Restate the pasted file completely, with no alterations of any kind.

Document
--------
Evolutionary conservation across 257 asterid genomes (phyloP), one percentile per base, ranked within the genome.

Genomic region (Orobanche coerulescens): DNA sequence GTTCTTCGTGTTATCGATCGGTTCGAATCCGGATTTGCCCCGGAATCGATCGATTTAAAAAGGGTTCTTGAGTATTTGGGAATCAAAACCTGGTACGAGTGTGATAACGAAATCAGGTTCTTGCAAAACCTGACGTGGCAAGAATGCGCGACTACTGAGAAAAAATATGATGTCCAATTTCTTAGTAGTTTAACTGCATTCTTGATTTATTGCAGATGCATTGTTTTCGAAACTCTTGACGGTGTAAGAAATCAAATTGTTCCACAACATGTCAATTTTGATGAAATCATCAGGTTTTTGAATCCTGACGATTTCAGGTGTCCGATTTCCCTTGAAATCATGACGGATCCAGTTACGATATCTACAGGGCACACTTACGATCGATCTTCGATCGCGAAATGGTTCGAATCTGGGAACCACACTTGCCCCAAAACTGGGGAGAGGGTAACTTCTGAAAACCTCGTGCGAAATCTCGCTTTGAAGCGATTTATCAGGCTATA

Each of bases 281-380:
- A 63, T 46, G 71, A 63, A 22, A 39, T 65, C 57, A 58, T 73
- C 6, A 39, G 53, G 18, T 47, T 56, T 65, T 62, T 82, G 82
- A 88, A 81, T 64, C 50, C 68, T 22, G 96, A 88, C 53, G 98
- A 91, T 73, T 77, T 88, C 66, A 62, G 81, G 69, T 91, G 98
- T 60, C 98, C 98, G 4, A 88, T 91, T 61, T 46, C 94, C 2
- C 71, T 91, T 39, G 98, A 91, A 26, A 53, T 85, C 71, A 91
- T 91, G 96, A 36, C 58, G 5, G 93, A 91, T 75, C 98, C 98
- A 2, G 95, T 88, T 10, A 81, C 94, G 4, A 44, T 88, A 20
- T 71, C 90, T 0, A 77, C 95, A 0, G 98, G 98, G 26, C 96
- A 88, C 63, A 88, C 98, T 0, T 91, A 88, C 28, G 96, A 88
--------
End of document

Evolutionary conservation across 257 asterid genomes (phyloP), one percentile per base, ranked within the genome.

Genomic region (Orobanche coerulescens): DNA sequence GTTCTTCGTGTTATCGATCGGTTCGAATCCGGATTTGCCCCGGAATCGATCGATTTAAAAAGGGTTCTTGAGTATTTGGGAATCAAAACCTGGTACGAGTGTGATAACGAAATCAGGTTCTTGCAAAACCTGACGTGGCAAGAATGCGCGACTACTGAGAAAAAATATGATGTCCAATTTCTTAGTAGTTTAACTGCATTCTTGATTTATTGCAGATGCATTGTTTTCGAAACTCTTGACGGTGTAAGAAATCAAATTGTTCCACAACATGTCAATTTTGATGAAATCATCAGGTTTTTGAATCCTGACGATTTCAGGTGTCCGATTTCCCTTGAAATCATGACGGATCCAGTTACGATATCTACAGGGCACACTTACGATCGATCTTCGATCGCGAAATGGTTCGAATCTGGGAACCACACTTGCCCCAAAACTGGGGAGAGGGTAACTTCTGAAAACCTCGTGCGAAATCTCGCTTTGAAGCGATTTATCAGGCTATA

Each of bases 281-380:
- A 63, T 46, G 71, A 63, A 22, A 39, T 65, C 57, A 58, T 73
- C 6, A 39, G 53, G 18, T 47, T 56, T 65, T 62, T 82, G 82
- A 88, A 81, T 64, C 50, C 68, T 22, G 96, A 88, C 53, G 98
- A 91, T 73, T 77, T 88, C 66, A 62, G 81, G 69, T 91, G 98
- T 60, C 98, C 98, G 4, A 88, T 91, T 61, T 46, C 94, C 2
- C 71, T 91, T 39, G 98, A 91, A 26, A 53, T 85, C 71, A 91
- T 91, G 96, A 36, C 58, G 5, G 93, A 91, T 75, C 98, C 98
- A 2, G 95, T 88, T 10, A 81, C 94, G 4, A 44, T 88, A 20
- T 71, C 90, T 0, A 77, C 95, A 0, G 98, G 98, G 26, C 96
- A 88, C 63, A 88, C 98, T 0, T 91, A 88, C 28, G 96, A 88